Who is the most vulnerable to white tongue?

You're more likely to have white tongue or oral thrush if you have certain health concerns, use certain substances, or have certain habits (an infection causing a white patch on your tongue).

 

These are some of the risk factors:

Having diabetes

Being extremely young or extremely elderly. Infants and toddlers are the most prevalent victims of oral thrush.

Antibiotics are used (they can cause a yeast infection inside your mouth).

Consuming a diet devoid of fruits and vegetables (iron or vitamin B12). It can also be caused by eating a diet high in soft foods.

Fever or a weakened immune system.

Wearing dentures or piercing your tongue with sharp things are both bad ideas.

Oral hygiene is a problem.

Taking a deep breath via your mouth.

Dehydration, a dry mouth induced by a medical condition, or the use of drugs (like muscle relaxers).

Tobacco use (smoking or chewing).

Having more than one alcoholic beverage every day.

cancer treatments.

Hypothyroidism is a condition that affects the thyroid gland (an underactive thyroid gland causing poor metabolism).

 Is it true that tongue piercings result in a white tongue?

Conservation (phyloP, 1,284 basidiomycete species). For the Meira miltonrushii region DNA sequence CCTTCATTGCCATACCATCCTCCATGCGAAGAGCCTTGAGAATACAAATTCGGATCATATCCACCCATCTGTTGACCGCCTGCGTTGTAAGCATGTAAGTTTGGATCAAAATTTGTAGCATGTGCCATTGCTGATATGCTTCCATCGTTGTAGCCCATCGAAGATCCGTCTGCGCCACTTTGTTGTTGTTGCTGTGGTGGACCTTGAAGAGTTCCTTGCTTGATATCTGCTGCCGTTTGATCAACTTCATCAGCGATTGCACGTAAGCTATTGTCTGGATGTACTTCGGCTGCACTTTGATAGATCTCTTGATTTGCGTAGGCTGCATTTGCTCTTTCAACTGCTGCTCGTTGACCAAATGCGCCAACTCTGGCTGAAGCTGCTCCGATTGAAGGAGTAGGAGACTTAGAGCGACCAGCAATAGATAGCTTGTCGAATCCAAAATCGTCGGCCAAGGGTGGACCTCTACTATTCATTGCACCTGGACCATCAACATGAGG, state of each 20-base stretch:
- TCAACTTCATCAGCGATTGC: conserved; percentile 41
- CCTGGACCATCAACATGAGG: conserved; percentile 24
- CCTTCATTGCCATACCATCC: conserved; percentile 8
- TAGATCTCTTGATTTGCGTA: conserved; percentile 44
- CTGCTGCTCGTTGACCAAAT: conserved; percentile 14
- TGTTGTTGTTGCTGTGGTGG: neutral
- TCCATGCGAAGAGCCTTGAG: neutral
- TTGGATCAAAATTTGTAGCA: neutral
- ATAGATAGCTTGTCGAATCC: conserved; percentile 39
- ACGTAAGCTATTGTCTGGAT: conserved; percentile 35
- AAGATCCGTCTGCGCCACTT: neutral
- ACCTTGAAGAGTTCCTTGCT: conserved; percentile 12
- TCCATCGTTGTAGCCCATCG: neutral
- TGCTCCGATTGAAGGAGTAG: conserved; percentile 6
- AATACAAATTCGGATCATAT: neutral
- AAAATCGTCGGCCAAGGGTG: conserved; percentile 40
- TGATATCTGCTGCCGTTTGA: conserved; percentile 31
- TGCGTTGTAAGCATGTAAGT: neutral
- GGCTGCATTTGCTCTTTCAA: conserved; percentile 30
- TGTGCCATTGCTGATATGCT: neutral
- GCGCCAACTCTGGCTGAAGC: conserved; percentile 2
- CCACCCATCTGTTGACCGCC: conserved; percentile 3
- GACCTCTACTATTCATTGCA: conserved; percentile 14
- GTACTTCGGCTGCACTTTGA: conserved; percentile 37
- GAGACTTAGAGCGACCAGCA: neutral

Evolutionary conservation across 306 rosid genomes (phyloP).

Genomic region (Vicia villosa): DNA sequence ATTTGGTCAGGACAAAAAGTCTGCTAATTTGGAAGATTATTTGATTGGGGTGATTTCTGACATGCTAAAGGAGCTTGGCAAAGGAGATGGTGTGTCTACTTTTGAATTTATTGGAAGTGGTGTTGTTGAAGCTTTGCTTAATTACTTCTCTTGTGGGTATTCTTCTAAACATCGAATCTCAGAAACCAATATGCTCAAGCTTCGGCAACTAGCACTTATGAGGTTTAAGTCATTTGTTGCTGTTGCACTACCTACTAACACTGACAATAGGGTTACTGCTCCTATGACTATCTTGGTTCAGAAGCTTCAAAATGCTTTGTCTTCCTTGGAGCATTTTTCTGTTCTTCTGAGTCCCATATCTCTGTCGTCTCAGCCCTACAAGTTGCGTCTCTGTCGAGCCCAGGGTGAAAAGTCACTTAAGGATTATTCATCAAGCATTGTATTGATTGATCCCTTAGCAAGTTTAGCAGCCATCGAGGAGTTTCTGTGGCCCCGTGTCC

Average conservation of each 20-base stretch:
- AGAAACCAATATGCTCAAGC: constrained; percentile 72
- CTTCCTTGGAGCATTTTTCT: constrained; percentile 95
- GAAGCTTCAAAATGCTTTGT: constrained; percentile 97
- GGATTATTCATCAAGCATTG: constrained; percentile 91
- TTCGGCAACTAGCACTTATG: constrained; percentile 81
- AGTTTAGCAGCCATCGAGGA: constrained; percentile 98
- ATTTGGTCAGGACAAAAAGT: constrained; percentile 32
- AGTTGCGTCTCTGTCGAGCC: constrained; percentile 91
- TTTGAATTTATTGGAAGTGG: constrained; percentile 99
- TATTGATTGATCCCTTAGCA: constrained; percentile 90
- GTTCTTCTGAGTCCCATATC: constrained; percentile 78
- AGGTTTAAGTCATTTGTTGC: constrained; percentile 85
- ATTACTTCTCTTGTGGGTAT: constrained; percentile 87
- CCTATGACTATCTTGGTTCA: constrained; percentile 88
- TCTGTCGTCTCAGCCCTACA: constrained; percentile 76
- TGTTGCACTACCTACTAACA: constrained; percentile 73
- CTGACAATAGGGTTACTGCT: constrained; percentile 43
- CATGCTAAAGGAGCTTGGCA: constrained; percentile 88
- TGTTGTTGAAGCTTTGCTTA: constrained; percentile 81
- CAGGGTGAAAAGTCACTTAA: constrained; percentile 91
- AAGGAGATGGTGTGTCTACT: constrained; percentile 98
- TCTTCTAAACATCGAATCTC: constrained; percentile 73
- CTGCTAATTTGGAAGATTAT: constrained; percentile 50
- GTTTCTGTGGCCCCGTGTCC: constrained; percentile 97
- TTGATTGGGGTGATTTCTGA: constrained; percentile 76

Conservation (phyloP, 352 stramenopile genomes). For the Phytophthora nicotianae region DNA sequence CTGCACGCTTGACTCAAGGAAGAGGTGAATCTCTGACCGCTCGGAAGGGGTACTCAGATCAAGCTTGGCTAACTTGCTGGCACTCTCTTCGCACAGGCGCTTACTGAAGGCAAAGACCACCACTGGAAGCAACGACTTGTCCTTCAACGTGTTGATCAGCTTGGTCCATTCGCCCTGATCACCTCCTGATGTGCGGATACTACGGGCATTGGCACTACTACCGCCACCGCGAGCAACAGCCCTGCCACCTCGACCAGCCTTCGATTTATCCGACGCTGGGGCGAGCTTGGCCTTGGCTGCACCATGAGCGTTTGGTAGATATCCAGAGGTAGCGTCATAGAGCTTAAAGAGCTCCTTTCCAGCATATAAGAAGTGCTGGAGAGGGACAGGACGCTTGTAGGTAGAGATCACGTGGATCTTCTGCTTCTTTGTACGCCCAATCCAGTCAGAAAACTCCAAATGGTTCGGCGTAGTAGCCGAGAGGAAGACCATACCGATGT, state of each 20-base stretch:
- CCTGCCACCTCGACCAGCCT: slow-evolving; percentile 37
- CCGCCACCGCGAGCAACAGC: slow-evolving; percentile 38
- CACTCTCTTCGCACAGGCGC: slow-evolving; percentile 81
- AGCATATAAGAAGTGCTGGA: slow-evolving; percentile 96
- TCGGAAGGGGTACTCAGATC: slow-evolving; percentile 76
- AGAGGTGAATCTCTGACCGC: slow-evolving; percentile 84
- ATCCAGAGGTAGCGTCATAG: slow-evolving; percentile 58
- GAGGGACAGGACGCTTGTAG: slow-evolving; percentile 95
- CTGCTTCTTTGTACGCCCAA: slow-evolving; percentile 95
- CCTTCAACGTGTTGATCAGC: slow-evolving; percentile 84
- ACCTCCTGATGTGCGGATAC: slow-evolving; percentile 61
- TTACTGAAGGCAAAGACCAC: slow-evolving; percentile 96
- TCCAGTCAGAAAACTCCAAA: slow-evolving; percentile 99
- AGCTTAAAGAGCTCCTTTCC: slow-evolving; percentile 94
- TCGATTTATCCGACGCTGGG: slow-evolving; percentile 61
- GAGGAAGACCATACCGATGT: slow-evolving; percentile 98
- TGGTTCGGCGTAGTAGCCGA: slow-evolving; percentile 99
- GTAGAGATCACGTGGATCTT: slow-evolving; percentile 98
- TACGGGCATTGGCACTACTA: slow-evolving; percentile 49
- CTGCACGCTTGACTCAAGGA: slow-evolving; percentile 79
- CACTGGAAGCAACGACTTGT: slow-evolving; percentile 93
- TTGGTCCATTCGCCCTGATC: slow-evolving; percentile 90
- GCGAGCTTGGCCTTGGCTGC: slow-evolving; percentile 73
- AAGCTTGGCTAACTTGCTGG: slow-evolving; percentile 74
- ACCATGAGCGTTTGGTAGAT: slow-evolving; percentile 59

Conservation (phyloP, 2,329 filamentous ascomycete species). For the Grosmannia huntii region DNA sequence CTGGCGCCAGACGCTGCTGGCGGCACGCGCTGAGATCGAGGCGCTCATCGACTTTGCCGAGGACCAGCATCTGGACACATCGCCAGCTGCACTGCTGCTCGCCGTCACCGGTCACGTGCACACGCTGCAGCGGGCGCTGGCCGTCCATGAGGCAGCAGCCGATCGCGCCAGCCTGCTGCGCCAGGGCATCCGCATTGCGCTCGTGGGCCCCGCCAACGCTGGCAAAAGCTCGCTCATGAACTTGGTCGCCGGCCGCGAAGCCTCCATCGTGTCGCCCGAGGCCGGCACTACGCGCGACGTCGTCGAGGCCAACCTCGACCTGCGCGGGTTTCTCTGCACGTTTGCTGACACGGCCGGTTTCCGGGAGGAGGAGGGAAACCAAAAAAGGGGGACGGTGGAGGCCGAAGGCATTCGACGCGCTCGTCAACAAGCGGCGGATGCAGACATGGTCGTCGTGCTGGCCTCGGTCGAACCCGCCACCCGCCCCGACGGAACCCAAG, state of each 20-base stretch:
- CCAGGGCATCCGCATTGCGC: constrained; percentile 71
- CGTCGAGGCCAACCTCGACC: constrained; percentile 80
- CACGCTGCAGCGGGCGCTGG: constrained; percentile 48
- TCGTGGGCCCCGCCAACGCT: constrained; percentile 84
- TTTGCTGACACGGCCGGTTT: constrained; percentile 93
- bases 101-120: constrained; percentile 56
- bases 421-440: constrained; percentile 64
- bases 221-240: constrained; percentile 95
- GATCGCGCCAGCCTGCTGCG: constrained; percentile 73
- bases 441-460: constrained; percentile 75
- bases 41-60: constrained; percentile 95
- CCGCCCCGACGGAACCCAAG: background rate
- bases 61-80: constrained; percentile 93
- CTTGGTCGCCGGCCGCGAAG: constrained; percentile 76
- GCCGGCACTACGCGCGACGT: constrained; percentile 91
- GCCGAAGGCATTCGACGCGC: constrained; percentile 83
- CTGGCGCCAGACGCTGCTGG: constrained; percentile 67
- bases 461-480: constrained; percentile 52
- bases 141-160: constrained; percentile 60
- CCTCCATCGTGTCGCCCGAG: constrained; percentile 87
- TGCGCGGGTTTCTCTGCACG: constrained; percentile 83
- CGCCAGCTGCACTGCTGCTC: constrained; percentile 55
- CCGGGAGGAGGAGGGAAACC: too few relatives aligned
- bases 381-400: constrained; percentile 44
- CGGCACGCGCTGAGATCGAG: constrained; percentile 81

You may see a white coating on your tongue if you (or your teen) recently had a tongue piercing. It's just natural bacterial growth that antifungal mouthwashes like Nystatin (like Nystop®) can help with. A white ring of tissue may appear around both sides of your piercing, but this is simply how your tongue heals from a cut.

Because your papillae (those small bumps on your tongue) are elevated, debris and microorganisms (food, plaque, and bacteria) can build on a vast surface area within your mouth. Terrible breath and a bad taste in your mouth are almost probably caused by this buildup. Gum disease can also be caused by a white tongue.

These are some of the causes of white tongue. We will discuss some of the treatments in another Summerlin Dental Solutions blog.

Get to Know the Dentist

Dr. Marianne Cohan was voted The Best Dentist/ Dental Office and Best Cosmetic Dentist from The Las Vegas Review Journal in 2020 and 2021. She received her Doctor of Dental Surgery (DDS) from the State University of New York at Buffalo in 1992.

With an emphasis on cosmetic, complete makeovers and implant dentistry, Dr. Cohan is committed to continuing education and feels that we never stop learning.  Dr. Cohan takes pride in using high powered magnification to perform minimally invasive restorative dentistry. She uses all of the latest technological advances including digital radiography, digital photography, computer simulations and high-resolution pictures of proposed treatment on 55 inch screens.  She also utilizes CBCT (cone beam) and laser technology.  Dr. Cohan is always available to her patients and is available for any dental emergency.

CLICK HERE TO SCHEDULE APPOINTMENT

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851 S Rampart Blvd #230, Las Vegas, NV 89145 | (702) 341-9160
851 S Rampart Blvd #230, Las Vegas, NV 89145 | (702) 341-9160